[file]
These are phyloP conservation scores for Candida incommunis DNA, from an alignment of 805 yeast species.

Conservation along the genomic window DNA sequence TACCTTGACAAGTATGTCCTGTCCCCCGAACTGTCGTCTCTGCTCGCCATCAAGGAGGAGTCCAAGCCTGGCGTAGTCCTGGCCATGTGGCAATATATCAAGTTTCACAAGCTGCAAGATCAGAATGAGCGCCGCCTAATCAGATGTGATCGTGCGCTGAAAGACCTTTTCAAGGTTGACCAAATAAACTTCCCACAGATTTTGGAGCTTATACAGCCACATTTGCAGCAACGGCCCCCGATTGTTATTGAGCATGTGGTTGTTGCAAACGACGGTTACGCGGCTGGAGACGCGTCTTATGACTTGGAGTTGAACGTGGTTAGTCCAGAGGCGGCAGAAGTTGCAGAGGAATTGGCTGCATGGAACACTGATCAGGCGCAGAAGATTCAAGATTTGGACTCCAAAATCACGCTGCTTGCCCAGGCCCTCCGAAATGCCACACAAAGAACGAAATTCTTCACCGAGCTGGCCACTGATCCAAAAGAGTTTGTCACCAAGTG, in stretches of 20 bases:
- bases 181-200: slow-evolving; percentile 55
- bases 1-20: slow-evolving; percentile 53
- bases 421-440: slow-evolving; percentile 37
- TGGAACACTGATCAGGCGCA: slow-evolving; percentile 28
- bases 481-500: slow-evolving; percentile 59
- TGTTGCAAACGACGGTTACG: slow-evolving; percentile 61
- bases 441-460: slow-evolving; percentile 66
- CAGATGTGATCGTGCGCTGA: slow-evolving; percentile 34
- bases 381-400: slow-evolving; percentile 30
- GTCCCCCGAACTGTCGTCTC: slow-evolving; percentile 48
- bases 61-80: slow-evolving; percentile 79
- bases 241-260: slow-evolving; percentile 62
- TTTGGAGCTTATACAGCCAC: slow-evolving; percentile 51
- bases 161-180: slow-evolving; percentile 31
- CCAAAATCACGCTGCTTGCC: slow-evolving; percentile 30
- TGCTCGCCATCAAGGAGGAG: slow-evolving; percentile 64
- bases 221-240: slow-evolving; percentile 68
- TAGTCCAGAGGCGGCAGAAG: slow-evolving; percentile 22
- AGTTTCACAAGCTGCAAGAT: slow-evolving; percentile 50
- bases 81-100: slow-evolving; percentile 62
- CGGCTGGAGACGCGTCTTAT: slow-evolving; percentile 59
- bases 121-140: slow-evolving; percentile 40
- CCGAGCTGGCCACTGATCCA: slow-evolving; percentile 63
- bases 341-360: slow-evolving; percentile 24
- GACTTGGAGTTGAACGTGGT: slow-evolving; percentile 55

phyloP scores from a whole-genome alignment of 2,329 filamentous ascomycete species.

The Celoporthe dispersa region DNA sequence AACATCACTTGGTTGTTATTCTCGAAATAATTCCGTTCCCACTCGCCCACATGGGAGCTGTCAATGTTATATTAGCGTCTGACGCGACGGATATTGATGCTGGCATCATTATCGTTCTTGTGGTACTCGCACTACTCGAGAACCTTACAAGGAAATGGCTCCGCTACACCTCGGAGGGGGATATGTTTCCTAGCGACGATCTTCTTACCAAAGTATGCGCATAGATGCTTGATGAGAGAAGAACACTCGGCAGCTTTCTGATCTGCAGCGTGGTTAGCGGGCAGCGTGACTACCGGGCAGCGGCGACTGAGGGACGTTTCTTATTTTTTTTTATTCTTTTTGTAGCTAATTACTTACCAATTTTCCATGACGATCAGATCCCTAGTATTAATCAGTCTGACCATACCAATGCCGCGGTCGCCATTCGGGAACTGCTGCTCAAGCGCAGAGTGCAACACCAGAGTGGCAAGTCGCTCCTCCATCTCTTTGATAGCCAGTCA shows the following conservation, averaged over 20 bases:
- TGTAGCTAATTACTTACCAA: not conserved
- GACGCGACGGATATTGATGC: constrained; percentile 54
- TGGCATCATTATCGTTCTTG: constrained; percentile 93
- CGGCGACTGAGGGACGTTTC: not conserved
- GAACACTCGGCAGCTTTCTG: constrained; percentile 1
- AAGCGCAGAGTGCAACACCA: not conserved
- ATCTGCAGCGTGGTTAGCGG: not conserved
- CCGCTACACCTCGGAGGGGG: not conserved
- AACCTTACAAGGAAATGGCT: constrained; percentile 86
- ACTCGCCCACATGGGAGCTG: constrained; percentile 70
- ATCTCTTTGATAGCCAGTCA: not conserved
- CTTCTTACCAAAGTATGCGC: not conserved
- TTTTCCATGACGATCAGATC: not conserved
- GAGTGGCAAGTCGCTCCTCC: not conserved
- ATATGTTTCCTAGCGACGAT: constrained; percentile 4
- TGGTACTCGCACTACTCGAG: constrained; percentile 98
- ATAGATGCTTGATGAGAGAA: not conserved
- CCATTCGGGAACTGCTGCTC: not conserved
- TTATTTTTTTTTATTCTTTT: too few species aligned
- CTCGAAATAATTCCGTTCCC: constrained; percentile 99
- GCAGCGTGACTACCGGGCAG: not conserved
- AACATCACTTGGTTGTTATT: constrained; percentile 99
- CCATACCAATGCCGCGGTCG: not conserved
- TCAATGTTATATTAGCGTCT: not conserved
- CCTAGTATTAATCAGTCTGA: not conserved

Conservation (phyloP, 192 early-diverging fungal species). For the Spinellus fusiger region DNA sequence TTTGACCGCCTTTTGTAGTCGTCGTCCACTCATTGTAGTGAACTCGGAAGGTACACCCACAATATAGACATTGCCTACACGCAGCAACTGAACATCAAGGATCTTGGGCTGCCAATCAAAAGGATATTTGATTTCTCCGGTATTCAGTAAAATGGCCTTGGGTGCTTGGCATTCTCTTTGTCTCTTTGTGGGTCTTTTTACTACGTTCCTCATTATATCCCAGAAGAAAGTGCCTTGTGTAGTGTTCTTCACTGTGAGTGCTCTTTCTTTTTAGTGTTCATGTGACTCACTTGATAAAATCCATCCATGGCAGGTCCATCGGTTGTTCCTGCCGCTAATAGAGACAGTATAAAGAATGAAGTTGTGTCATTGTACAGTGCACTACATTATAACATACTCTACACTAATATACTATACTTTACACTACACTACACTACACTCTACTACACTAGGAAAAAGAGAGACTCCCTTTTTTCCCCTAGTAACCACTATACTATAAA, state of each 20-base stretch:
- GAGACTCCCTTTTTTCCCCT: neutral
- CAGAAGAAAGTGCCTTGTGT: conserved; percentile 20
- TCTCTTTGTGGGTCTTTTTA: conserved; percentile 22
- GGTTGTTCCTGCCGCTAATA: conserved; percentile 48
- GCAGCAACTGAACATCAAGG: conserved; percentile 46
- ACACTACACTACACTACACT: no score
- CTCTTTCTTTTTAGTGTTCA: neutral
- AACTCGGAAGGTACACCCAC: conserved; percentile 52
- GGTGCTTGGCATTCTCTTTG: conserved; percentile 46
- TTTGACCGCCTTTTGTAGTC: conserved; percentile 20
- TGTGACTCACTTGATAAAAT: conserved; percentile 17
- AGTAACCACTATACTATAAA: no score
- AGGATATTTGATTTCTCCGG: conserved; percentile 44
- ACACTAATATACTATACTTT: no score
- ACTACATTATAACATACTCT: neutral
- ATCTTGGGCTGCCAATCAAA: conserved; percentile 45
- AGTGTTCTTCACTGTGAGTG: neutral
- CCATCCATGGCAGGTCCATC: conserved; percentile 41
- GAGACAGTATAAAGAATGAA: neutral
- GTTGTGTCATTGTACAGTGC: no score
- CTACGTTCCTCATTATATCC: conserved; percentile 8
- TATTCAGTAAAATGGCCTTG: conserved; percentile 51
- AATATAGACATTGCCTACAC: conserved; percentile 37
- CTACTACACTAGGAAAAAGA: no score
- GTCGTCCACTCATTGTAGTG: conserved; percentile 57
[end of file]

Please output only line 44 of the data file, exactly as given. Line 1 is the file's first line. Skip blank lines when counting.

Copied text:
- ATATGTTTCCTAGCGACGAT: constrained; percentile 4